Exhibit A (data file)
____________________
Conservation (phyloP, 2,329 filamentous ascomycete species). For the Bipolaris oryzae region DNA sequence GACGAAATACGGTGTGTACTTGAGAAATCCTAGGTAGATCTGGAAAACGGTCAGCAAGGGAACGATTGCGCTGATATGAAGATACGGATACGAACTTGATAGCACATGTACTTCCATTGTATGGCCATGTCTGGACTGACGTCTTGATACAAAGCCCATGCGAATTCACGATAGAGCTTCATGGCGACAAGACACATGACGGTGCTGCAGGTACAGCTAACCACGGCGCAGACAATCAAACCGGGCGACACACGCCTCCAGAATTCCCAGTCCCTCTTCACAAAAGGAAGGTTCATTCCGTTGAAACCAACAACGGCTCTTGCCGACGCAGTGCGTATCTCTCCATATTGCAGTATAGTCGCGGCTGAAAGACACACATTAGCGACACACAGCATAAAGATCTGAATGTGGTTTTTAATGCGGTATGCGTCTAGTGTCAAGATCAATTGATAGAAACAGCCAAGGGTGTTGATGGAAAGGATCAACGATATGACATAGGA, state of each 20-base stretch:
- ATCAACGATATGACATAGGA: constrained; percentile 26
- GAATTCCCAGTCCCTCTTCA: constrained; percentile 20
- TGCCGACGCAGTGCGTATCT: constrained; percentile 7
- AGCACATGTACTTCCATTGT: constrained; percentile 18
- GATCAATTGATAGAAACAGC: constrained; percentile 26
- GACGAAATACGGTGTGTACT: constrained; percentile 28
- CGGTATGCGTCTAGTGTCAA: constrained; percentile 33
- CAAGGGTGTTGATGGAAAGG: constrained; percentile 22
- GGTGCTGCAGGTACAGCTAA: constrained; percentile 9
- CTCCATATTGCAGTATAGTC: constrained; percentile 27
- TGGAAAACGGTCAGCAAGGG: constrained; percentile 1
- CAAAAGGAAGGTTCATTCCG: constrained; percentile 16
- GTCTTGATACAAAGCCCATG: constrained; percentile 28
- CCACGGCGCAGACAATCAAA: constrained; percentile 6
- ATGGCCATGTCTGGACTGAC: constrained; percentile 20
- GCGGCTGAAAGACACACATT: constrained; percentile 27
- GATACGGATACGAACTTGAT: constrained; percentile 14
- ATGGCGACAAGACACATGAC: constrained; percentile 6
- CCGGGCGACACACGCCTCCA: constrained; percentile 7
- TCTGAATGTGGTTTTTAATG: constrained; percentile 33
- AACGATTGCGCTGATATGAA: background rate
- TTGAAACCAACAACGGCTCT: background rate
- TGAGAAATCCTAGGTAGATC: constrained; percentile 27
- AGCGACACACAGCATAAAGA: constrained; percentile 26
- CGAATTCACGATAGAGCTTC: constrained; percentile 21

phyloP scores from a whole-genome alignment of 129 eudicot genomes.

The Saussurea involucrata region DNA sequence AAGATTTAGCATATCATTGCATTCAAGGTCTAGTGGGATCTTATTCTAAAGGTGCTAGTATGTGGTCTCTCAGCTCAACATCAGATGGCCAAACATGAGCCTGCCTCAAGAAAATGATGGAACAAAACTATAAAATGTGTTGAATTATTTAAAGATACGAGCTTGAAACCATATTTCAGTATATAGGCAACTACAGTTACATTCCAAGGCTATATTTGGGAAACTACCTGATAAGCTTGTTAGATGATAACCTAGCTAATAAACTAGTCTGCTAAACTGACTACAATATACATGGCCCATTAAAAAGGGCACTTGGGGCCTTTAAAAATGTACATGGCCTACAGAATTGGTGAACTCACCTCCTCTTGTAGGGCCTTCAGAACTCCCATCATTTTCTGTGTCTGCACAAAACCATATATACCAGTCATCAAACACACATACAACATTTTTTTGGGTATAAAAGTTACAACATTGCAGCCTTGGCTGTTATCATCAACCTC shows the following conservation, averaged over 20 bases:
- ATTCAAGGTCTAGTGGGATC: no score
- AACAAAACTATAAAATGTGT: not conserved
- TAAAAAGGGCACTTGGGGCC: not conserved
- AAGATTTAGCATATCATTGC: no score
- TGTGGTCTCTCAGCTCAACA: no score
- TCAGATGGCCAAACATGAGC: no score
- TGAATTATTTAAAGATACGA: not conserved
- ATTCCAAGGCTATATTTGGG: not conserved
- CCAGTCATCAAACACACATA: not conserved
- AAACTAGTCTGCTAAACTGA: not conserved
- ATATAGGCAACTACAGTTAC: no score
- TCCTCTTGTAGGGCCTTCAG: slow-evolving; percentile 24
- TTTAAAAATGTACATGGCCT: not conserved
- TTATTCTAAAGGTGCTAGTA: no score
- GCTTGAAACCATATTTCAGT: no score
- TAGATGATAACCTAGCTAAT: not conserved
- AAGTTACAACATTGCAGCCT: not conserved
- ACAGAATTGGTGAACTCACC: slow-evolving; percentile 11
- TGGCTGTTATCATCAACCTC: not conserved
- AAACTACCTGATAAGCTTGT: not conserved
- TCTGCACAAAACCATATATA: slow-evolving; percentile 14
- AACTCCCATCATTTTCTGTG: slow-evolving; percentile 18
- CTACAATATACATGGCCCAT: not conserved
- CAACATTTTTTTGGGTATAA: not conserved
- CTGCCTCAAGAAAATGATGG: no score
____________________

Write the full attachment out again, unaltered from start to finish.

Conservation (phyloP, 2,329 filamentous ascomycete species). For the Bipolaris oryzae region DNA sequence GACGAAATACGGTGTGTACTTGAGAAATCCTAGGTAGATCTGGAAAACGGTCAGCAAGGGAACGATTGCGCTGATATGAAGATACGGATACGAACTTGATAGCACATGTACTTCCATTGTATGGCCATGTCTGGACTGACGTCTTGATACAAAGCCCATGCGAATTCACGATAGAGCTTCATGGCGACAAGACACATGACGGTGCTGCAGGTACAGCTAACCACGGCGCAGACAATCAAACCGGGCGACACACGCCTCCAGAATTCCCAGTCCCTCTTCACAAAAGGAAGGTTCATTCCGTTGAAACCAACAACGGCTCTTGCCGACGCAGTGCGTATCTCTCCATATTGCAGTATAGTCGCGGCTGAAAGACACACATTAGCGACACACAGCATAAAGATCTGAATGTGGTTTTTAATGCGGTATGCGTCTAGTGTCAAGATCAATTGATAGAAACAGCCAAGGGTGTTGATGGAAAGGATCAACGATATGACATAGGA, state of each 20-base stretch:
- ATCAACGATATGACATAGGA: constrained; percentile 26
- GAATTCCCAGTCCCTCTTCA: constrained; percentile 20
- TGCCGACGCAGTGCGTATCT: constrained; percentile 7
- AGCACATGTACTTCCATTGT: constrained; percentile 18
- GATCAATTGATAGAAACAGC: constrained; percentile 26
- GACGAAATACGGTGTGTACT: constrained; percentile 28
- CGGTATGCGTCTAGTGTCAA: constrained; percentile 33
- CAAGGGTGTTGATGGAAAGG: constrained; percentile 22
- GGTGCTGCAGGTACAGCTAA: constrained; percentile 9
- CTCCATATTGCAGTATAGTC: constrained; percentile 27
- TGGAAAACGGTCAGCAAGGG: constrained; percentile 1
- CAAAAGGAAGGTTCATTCCG: constrained; percentile 16
- GTCTTGATACAAAGCCCATG: constrained; percentile 28
- CCACGGCGCAGACAATCAAA: constrained; percentile 6
- ATGGCCATGTCTGGACTGAC: constrained; percentile 20
- GCGGCTGAAAGACACACATT: constrained; percentile 27
- GATACGGATACGAACTTGAT: constrained; percentile 14
- ATGGCGACAAGACACATGAC: constrained; percentile 6
- CCGGGCGACACACGCCTCCA: constrained; percentile 7
- TCTGAATGTGGTTTTTAATG: constrained; percentile 33
- AACGATTGCGCTGATATGAA: background rate
- TTGAAACCAACAACGGCTCT: background rate
- TGAGAAATCCTAGGTAGATC: constrained; percentile 27
- AGCGACACACAGCATAAAGA: constrained; percentile 26
- CGAATTCACGATAGAGCTTC: constrained; percentile 21

phyloP scores from a whole-genome alignment of 129 eudicot genomes.

The Saussurea involucrata region DNA sequence AAGATTTAGCATATCATTGCATTCAAGGTCTAGTGGGATCTTATTCTAAAGGTGCTAGTATGTGGTCTCTCAGCTCAACATCAGATGGCCAAACATGAGCCTGCCTCAAGAAAATGATGGAACAAAACTATAAAATGTGTTGAATTATTTAAAGATACGAGCTTGAAACCATATTTCAGTATATAGGCAACTACAGTTACATTCCAAGGCTATATTTGGGAAACTACCTGATAAGCTTGTTAGATGATAACCTAGCTAATAAACTAGTCTGCTAAACTGACTACAATATACATGGCCCATTAAAAAGGGCACTTGGGGCCTTTAAAAATGTACATGGCCTACAGAATTGGTGAACTCACCTCCTCTTGTAGGGCCTTCAGAACTCCCATCATTTTCTGTGTCTGCACAAAACCATATATACCAGTCATCAAACACACATACAACATTTTTTTGGGTATAAAAGTTACAACATTGCAGCCTTGGCTGTTATCATCAACCTC shows the following conservation, averaged over 20 bases:
- ATTCAAGGTCTAGTGGGATC: no score
- AACAAAACTATAAAATGTGT: not conserved
- TAAAAAGGGCACTTGGGGCC: not conserved
- AAGATTTAGCATATCATTGC: no score
- TGTGGTCTCTCAGCTCAACA: no score
- TCAGATGGCCAAACATGAGC: no score
- TGAATTATTTAAAGATACGA: not conserved
- ATTCCAAGGCTATATTTGGG: not conserved
- CCAGTCATCAAACACACATA: not conserved
- AAACTAGTCTGCTAAACTGA: not conserved
- ATATAGGCAACTACAGTTAC: no score
- TCCTCTTGTAGGGCCTTCAG: slow-evolving; percentile 24
- TTTAAAAATGTACATGGCCT: not conserved
- TTATTCTAAAGGTGCTAGTA: no score
- GCTTGAAACCATATTTCAGT: no score
- TAGATGATAACCTAGCTAAT: not conserved
- AAGTTACAACATTGCAGCCT: not conserved
- ACAGAATTGGTGAACTCACC: slow-evolving; percentile 11
- TGGCTGTTATCATCAACCTC: not conserved
- AAACTACCTGATAAGCTTGT: not conserved
- TCTGCACAAAACCATATATA: slow-evolving; percentile 14
- AACTCCCATCATTTTCTGTG: slow-evolving; percentile 18
- CTACAATATACATGGCCCAT: not conserved
- CAACATTTTTTTGGGTATAA: not conserved
- CTGCCTCAAGAAAATGATGG: no score